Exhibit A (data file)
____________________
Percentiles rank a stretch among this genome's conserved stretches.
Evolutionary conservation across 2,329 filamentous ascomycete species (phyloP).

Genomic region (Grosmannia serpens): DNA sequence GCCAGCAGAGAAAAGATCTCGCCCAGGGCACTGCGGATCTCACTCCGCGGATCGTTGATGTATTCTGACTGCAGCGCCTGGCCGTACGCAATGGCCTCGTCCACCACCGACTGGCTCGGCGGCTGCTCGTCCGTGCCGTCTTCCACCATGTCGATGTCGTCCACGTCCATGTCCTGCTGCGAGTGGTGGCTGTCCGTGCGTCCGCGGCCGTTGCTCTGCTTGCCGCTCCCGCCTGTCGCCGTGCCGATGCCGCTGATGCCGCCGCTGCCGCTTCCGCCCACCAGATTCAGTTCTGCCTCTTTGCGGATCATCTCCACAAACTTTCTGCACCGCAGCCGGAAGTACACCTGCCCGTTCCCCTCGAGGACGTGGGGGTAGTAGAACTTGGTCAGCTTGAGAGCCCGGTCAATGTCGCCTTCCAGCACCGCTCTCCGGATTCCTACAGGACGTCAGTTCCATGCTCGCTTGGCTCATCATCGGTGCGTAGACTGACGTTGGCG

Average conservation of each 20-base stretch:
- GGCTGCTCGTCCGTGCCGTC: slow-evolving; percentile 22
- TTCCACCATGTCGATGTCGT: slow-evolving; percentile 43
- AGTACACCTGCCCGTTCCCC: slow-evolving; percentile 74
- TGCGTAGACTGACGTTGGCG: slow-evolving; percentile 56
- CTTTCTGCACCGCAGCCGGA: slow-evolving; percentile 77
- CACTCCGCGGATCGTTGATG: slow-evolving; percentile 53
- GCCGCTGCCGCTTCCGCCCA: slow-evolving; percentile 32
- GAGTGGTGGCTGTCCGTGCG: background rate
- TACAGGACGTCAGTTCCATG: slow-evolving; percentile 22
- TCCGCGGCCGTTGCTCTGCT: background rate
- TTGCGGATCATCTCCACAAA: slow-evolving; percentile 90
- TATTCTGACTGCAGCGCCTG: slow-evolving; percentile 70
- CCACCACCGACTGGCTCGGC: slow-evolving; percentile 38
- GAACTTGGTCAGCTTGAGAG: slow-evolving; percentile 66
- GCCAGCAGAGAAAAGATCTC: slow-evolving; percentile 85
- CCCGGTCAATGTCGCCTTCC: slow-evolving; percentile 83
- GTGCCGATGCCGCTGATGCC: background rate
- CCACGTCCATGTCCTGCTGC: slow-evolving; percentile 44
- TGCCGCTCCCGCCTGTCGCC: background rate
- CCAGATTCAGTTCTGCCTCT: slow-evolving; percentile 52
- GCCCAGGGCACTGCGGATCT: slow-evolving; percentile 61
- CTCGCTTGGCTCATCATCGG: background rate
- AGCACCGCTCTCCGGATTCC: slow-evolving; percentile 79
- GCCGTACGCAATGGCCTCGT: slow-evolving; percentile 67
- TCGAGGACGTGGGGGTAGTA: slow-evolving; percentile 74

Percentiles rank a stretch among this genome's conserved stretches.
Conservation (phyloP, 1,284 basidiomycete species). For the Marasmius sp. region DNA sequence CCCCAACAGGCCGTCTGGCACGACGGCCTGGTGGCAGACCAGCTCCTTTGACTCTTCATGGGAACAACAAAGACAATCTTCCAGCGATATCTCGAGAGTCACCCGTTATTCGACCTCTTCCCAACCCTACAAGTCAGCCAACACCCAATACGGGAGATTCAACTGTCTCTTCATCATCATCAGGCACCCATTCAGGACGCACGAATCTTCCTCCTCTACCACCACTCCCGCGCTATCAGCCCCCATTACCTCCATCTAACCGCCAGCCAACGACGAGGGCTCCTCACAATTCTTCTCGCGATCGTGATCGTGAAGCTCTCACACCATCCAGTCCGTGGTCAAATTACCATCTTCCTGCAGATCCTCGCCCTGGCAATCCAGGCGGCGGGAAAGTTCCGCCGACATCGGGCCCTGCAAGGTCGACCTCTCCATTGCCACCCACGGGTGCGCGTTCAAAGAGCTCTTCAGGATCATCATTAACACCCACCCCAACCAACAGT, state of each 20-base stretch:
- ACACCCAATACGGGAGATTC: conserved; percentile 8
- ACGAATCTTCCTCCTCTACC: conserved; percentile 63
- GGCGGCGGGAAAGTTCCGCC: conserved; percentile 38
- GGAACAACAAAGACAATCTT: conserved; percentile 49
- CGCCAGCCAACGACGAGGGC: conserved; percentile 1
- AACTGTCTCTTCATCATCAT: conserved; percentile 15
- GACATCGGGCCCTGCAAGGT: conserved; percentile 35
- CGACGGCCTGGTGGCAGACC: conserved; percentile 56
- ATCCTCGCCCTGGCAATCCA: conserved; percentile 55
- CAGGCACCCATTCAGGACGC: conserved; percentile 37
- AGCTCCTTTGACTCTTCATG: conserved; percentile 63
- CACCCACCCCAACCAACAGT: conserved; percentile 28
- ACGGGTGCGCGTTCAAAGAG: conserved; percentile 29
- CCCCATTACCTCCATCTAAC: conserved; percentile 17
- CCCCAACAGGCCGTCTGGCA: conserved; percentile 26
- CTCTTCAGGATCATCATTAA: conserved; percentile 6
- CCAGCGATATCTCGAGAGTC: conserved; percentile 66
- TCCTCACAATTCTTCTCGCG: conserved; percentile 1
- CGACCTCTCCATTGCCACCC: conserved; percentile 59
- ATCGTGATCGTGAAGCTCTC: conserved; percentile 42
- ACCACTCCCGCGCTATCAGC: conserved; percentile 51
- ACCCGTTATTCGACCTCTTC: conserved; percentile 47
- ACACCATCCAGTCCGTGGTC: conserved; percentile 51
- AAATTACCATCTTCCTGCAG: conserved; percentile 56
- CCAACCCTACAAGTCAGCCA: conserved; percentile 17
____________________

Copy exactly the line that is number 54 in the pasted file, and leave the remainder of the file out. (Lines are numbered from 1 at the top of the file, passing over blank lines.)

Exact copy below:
- ACACCATCCAGTCCGTGGTC: conserved; percentile 51